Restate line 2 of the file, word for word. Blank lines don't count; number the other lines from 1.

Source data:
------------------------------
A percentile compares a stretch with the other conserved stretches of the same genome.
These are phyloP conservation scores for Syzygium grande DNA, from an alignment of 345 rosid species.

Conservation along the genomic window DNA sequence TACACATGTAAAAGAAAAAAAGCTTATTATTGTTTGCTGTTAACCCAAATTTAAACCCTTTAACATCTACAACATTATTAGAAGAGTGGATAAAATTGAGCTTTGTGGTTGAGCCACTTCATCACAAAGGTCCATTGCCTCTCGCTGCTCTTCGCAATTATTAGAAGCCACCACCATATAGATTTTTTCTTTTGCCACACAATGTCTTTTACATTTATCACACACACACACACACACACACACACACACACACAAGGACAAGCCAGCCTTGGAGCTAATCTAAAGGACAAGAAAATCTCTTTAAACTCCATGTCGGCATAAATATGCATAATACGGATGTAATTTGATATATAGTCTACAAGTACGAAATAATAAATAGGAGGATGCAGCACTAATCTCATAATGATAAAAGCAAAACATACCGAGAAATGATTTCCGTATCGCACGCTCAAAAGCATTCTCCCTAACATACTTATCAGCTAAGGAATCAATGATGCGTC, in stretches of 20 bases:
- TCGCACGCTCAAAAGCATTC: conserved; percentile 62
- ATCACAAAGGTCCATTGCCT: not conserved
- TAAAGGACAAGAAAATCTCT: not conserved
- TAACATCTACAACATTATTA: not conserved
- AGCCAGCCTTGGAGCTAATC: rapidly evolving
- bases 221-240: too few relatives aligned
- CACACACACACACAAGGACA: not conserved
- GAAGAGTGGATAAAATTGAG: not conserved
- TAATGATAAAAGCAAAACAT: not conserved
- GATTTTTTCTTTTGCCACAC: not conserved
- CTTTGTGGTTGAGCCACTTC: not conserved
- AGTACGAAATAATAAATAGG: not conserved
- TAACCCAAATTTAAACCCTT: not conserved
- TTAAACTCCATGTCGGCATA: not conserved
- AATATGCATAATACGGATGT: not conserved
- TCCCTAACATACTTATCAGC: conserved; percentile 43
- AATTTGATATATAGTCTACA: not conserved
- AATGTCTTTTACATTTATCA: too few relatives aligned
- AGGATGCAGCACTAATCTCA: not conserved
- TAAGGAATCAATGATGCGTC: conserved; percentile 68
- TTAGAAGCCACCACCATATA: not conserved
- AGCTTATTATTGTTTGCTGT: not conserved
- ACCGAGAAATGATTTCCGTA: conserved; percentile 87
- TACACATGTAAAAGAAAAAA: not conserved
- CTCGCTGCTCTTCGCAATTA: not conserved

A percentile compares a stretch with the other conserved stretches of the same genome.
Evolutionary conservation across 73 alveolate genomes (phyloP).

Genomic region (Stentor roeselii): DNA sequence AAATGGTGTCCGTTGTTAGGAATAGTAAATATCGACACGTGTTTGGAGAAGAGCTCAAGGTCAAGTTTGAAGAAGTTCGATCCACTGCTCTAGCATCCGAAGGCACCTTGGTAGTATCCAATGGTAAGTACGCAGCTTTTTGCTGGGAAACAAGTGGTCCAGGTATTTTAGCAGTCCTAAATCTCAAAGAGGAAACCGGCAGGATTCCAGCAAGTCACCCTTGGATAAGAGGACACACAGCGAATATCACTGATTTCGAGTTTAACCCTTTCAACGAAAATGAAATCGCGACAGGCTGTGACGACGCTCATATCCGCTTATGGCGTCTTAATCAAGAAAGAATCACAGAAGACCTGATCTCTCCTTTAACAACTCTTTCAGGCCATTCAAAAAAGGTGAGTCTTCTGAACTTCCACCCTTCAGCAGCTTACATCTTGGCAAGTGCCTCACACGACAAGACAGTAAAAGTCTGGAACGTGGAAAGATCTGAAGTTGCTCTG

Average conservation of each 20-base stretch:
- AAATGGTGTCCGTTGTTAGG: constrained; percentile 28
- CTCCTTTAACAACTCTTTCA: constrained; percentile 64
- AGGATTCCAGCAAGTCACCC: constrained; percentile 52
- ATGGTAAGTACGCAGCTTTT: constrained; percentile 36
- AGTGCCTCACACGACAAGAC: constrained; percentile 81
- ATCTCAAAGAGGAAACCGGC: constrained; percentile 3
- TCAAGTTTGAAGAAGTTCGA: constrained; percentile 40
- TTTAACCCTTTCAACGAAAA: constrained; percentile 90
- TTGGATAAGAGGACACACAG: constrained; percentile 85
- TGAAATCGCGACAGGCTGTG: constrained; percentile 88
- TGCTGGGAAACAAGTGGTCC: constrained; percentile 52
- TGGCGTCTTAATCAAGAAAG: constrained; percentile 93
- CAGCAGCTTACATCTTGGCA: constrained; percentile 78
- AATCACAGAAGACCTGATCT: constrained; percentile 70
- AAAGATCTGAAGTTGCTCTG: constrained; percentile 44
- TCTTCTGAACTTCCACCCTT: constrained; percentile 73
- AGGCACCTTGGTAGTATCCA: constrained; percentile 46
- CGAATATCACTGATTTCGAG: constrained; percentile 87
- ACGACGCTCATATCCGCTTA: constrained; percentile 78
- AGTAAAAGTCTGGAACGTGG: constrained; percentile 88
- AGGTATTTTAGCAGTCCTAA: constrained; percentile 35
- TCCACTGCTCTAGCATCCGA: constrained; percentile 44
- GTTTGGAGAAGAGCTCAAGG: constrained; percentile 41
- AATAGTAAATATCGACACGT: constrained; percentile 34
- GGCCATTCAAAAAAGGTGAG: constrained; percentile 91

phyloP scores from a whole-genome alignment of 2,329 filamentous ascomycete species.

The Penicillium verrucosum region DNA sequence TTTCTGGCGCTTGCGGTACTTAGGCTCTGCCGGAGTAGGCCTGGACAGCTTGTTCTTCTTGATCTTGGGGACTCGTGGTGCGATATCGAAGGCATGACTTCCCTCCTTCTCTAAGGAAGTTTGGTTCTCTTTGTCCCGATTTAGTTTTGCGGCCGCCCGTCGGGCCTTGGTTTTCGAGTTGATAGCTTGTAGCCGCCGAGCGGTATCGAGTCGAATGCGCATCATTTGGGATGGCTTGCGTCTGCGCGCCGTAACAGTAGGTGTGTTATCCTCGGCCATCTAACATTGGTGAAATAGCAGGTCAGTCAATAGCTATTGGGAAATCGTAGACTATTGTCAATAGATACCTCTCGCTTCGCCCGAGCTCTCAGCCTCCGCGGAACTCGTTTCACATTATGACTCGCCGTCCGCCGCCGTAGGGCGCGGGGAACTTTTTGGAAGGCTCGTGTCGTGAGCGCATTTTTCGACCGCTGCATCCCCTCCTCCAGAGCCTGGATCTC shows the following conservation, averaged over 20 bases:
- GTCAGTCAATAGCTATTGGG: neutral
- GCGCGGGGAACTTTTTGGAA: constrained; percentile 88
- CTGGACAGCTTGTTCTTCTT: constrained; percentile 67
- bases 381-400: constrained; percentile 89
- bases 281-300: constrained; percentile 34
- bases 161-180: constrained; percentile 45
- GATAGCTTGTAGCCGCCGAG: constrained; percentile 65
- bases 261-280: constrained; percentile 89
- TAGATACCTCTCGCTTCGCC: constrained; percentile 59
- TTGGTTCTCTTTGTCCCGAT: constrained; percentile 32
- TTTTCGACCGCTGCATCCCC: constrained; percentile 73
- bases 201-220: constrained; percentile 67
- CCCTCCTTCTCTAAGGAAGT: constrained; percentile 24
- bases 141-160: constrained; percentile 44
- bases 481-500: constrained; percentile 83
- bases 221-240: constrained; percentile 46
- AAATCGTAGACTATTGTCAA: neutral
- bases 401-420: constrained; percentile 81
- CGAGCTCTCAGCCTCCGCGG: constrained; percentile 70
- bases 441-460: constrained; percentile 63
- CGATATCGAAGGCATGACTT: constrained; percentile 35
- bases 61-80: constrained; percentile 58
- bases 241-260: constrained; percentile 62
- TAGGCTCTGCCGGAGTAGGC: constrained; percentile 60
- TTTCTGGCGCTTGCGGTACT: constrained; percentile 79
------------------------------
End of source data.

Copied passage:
These are phyloP conservation scores for Syzygium grande DNA, from an alignment of 345 rosid species.